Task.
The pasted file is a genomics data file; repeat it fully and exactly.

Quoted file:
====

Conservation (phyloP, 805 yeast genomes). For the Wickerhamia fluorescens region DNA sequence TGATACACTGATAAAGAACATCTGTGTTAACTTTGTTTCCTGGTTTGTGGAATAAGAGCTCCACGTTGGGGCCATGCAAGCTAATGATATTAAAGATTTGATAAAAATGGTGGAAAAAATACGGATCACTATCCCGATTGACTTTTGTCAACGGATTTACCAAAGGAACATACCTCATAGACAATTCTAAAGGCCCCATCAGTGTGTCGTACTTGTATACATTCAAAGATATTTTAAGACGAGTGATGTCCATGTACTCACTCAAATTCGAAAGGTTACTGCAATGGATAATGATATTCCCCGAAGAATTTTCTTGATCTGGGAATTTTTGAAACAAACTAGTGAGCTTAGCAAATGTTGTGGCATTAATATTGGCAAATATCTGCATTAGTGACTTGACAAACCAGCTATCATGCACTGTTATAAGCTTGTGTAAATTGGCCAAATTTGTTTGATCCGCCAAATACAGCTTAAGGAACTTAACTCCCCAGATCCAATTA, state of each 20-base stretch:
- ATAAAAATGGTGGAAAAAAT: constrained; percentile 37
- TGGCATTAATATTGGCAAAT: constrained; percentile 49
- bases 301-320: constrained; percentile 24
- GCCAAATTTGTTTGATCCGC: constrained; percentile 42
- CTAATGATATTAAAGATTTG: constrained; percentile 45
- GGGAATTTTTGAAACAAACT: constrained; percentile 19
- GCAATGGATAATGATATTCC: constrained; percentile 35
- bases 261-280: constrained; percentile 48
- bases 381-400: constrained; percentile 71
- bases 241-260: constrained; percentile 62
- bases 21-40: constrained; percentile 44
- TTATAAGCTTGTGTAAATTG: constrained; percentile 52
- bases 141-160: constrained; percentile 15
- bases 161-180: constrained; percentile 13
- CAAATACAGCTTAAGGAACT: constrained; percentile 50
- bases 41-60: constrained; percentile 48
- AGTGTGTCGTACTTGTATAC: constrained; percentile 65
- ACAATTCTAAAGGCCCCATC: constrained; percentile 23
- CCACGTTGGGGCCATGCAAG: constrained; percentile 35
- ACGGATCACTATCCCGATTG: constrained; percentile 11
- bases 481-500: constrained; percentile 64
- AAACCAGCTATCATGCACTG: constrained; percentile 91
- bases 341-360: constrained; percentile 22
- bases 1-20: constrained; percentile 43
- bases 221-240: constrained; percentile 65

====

Conservation (phyloP, 805 yeast genomes). For the Wickerhamia fluorescens region DNA sequence TGATACACTGATAAAGAACATCTGTGTTAACTTTGTTTCCTGGTTTGTGGAATAAGAGCTCCACGTTGGGGCCATGCAAGCTAATGATATTAAAGATTTGATAAAAATGGTGGAAAAAATACGGATCACTATCCCGATTGACTTTTGTCAACGGATTTACCAAAGGAACATACCTCATAGACAATTCTAAAGGCCCCATCAGTGTGTCGTACTTGTATACATTCAAAGATATTTTAAGACGAGTGATGTCCATGTACTCACTCAAATTCGAAAGGTTACTGCAATGGATAATGATATTCCCCGAAGAATTTTCTTGATCTGGGAATTTTTGAAACAAACTAGTGAGCTTAGCAAATGTTGTGGCATTAATATTGGCAAATATCTGCATTAGTGACTTGACAAACCAGCTATCATGCACTGTTATAAGCTTGTGTAAATTGGCCAAATTTGTTTGATCCGCCAAATACAGCTTAAGGAACTTAACTCCCCAGATCCAATTA, state of each 20-base stretch:
- ATAAAAATGGTGGAAAAAAT: constrained; percentile 37
- TGGCATTAATATTGGCAAAT: constrained; percentile 49
- bases 301-320: constrained; percentile 24
- GCCAAATTTGTTTGATCCGC: constrained; percentile 42
- CTAATGATATTAAAGATTTG: constrained; percentile 45
- GGGAATTTTTGAAACAAACT: constrained; percentile 19
- GCAATGGATAATGATATTCC: constrained; percentile 35
- bases 261-280: constrained; percentile 48
- bases 381-400: constrained; percentile 71
- bases 241-260: constrained; percentile 62
- bases 21-40: constrained; percentile 44
- TTATAAGCTTGTGTAAATTG: constrained; percentile 52
- bases 141-160: constrained; percentile 15
- bases 161-180: constrained; percentile 13
- CAAATACAGCTTAAGGAACT: constrained; percentile 50
- bases 41-60: constrained; percentile 48
- AGTGTGTCGTACTTGTATAC: constrained; percentile 65
- ACAATTCTAAAGGCCCCATC: constrained; percentile 23
- CCACGTTGGGGCCATGCAAG: constrained; percentile 35
- ACGGATCACTATCCCGATTG: constrained; percentile 11
- bases 481-500: constrained; percentile 64
- AAACCAGCTATCATGCACTG: constrained; percentile 91
- bases 341-360: constrained; percentile 22
- bases 1-20: constrained; percentile 43
- bases 221-240: constrained; percentile 65